All homes settle and many homes have foundations cracks of one kind or another and experience no problems. Also some settling may have occured in the first few years after a home is built and this foiundation may have not moved since. When inspecting bank and Fannie Mae REO’s the most common problems were missing plumbing, need for a heating system, electridc and moisture intrusion. These homes may have been winterized allowing frist to form below the slab and footings. Cracks were evident. Condition the home and the problem was abated. Aside from that people might caulk the cracks which does not work.
Unless the crack is in the lower 2 courses of the block my belief is shrinkage cracks form into settlement cracks, force some hydraulic cement patch into this crack and leave it alone and make sure the grading is correct and the gutters clean and discharging away frrom the foundation.
Its sounds like some of you are thinking the cracks in the pictures are cause for alarm, I dont’t think so.
One reason/cause is lateral pressure, soil pressure, shrink-swell.
U S Army Corps of Engineers
Page 2, Symptoms …‘cracking can also occur when stresses induced by lateral pressure exceed the strength of the concrete or cmu wall. The most common…(step crack)…the third crack type is a vertical crack and is located near the mid-span…but minor cracks can form near corners’ http://www.amherst.ny.us/pdf/building/soilsstudy/TOASFS_section3.pdf
(posted some of those types of vertical cracks)
Same link, Page 35 photos… ‘lateral pressure causing vertical fracture in mid-span of basement wall’
And 3.1 at beginning Causative factors, foundation movement, they list 11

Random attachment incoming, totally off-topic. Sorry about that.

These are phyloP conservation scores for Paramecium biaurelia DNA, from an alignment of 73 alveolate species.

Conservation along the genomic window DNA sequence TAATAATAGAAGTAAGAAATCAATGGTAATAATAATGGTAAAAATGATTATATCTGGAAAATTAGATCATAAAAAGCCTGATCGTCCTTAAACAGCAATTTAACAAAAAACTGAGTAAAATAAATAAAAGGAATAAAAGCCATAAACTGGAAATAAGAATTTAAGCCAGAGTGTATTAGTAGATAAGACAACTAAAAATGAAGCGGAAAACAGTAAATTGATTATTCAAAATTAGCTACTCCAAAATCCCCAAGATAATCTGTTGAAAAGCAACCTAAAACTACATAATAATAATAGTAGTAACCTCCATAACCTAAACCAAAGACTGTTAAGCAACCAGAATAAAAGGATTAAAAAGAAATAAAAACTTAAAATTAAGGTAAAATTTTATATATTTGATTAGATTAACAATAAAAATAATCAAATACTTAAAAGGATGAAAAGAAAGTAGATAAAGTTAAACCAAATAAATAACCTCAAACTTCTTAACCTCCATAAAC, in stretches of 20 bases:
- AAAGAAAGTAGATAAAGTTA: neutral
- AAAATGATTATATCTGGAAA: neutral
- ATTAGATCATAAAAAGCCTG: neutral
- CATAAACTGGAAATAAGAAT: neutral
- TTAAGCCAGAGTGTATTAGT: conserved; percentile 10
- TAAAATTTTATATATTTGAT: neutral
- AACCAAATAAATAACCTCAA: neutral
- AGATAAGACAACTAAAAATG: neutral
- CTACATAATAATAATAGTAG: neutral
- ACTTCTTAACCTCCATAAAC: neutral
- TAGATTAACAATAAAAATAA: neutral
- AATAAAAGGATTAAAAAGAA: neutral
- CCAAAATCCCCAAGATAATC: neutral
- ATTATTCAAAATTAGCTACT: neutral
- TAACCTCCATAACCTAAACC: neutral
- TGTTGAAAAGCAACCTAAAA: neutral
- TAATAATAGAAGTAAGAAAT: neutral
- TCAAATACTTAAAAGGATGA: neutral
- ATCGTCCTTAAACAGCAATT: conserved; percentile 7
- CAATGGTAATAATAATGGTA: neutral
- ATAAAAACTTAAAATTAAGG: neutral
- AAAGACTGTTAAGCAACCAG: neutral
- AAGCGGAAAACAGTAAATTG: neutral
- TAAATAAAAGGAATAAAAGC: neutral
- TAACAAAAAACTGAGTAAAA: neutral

Foundation movement includes… cracks.
Underground tree roots, porch footings that move against a basement wall or concrete slabs/driveway slabs can also cause cracks in basement walls
I’m with you when it comes to being able to say what is going on outside, hidden and below grade, from looking inside only, Mark.
Your pics remind me of many situations, both on my inspections and from picture sent to me inquiringly.
One particular crack was similar to the one that started this thread…except that the parge coat was applied to hide what was on the outside. But, it still cracked and when it fell away there was a situation like your pictures depict…open broken block.
On another home, someone had built a frame wall in front of where the foundation would be. On the outside it didn’t look right and when I tapped on the parge coat, it was hollow sounding. So, back inside, I found a location where I could stick a small mirror and see that another sheathed frame wall was what was outside and none of the framing was PT wood. What a mess! Not a good idea to guess in this work…:shock:
We, as home inspectors, can learn much from a talented professional like yourself. Your pictures tell the story. Thanks for sharing here.
Have posted these links many times, one builder here who gets it/most of this subject… 6th 6th 6th paragraph http://www.dwightyoderbuilders.com/concrete.cfm
…horizontal hydrostatic pressure against wall… this pressure will crack walls, cause leaks and in a worse case, collapse the wall inward.
SATURATED SOIL lateral soil pressure… against basement wall(s).